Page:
Little issue here : I exported a document and a sub-document from a project as plain text files (.txt).
Thing is, my root document’s title had a “/” in it. “Mary goes shopping / Mary meets Frank”
So, and which I didn’t think of before hand, that created a sub folder.
I now have a folder named “Mary goes shopping” with a sub-folder inside it, named “Mary meets Frank”, with the .txt files inside “Mary meets Frank”.
Here is the thing : despite the folder showing up on my desktop, despite being able to move it elsewhere on my computer, or copy/paste it anywhere, I just can’t delete it anymore (!!)
I right click on it, choose delete, but yet I keep getting a message saying the folder is no longer in its specified location.
I tried to force delete it using cmd, same result.
I was able to delete the files themselves, but not “Mary meets Frank” that had them inside it.
So I am now stuck with this empty folder/folder.
(It is like if the sub-folder never got written to the registry or wherever it should have been given an ID.)
It is not a huge deal, that folder actually occupies 0 bites, but I don’t really like having trash lying around.
Try to rename the folder, removing spaces and other suspicious characters, before deleting it. If Windows won’t let you rename it, I don’t know what else to try. You may have to do it in Terminal/Console.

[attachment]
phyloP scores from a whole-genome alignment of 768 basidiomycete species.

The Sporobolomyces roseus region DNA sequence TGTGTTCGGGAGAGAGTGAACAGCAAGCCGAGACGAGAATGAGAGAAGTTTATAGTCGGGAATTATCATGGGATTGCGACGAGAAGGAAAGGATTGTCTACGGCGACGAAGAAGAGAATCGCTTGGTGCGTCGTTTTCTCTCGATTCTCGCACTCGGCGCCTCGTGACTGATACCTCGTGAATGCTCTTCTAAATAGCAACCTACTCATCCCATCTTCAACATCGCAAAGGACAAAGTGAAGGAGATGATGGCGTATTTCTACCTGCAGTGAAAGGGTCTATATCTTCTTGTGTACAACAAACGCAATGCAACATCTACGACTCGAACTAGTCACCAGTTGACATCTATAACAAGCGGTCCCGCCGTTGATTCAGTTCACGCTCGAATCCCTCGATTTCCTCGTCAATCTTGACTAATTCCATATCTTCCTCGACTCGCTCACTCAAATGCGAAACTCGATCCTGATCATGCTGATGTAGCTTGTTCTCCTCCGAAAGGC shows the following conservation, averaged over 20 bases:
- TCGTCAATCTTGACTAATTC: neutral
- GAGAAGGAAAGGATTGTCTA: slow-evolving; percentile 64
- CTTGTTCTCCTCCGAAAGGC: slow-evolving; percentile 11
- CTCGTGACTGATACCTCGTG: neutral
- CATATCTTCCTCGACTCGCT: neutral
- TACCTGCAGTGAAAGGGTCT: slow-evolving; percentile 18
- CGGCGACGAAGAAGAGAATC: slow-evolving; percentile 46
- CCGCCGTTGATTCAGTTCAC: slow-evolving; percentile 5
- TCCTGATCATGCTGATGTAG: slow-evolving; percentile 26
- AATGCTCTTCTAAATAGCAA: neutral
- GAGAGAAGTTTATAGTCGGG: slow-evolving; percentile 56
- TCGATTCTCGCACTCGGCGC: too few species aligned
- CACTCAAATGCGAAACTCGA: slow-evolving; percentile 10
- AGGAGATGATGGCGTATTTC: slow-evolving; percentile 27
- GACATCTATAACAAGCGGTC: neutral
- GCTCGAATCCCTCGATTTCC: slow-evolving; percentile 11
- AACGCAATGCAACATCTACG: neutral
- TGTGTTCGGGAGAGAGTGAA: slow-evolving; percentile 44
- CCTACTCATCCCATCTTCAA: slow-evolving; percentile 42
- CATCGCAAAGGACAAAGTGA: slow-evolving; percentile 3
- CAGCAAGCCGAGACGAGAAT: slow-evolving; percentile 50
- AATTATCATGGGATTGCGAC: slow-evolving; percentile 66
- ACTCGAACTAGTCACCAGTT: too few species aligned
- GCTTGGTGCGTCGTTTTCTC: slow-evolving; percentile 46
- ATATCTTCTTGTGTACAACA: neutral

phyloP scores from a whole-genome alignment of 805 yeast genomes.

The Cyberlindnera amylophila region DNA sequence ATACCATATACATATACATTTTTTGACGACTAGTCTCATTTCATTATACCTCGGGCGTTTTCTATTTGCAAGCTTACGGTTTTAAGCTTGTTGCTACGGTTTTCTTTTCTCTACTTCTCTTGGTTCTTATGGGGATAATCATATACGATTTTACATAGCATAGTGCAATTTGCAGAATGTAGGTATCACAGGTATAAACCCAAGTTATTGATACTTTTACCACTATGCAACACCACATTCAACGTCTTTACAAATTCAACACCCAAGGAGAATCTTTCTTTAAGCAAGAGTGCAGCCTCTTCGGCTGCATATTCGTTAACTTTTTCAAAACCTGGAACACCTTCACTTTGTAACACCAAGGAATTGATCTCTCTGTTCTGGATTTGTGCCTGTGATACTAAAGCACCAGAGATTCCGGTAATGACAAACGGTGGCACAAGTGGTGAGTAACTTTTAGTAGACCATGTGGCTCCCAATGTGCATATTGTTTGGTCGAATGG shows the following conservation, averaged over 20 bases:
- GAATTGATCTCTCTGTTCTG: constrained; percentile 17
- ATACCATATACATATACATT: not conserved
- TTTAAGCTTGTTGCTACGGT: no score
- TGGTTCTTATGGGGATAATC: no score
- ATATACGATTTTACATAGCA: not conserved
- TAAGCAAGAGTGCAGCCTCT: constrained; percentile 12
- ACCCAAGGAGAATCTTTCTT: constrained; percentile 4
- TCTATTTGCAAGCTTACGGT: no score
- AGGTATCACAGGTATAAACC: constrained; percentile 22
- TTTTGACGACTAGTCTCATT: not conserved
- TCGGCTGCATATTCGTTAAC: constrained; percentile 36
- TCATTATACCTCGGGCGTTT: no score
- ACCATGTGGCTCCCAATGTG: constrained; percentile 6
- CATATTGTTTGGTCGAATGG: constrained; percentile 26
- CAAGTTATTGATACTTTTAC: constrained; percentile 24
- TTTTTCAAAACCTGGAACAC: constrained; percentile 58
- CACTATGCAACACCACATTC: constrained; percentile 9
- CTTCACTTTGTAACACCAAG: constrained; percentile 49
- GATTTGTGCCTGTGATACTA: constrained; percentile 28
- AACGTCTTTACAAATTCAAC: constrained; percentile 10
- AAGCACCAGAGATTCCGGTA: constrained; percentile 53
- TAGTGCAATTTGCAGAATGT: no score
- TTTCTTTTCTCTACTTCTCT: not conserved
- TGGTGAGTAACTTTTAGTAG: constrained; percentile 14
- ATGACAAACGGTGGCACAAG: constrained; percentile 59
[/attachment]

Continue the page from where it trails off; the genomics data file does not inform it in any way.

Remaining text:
It is understandable how an export process that creates a filename on disk from a Scrivener document could end up creating a subfolder if a slash is part of the document name – but it shouldn’t actually happen. Maybe not a bug, exactly, but a condition that could have been accounted for, same as how characters that are illegal in filenames are substituted during an export.
It is fixed now.
But there was simply nothing at all I could do before that.
No rename. No nothing. (I could move it around, but that’s it. Any attempt at modifying it in any way just kept failing.)
I even tried creating a new folder elsewhere with the exact same name (copy/pasted the name), then moving the faulty one to its location. And the other way around too. (In hope that the two folders would merge ; the problematic one, with luck, inheriting the correct one’s attributes.) But all I managed to achieve by doing that was to have two folders with the exact same name in the same location. (Which, of course, should technically be impossible.)
Vincent, this is entirely normal, and it happens on any operating system – on Unix/Linux just as easily as in Windows.
The problem is that the specious character really has become part of the filename. So you can only manipulate it by textual means by including that character or a wildcard matching it, as you found.
There are other ways to do the necessary, but they get sharply technical.
How that character got in there is the thing the Scrivener team may want to look into. It’s possible for example that you typed it inadvertently. Thus a cleaning step on a user-entered path would be an easy way to avoid the possibility.
In an internet age where false paths can cause even more serious trouble, it’s de riguer to always clean user input before activities may use it, for any possibly needed exclusions…
So a nice cleanup routine would be nice to be applied wherever it would be helpful, throughout Scrivener.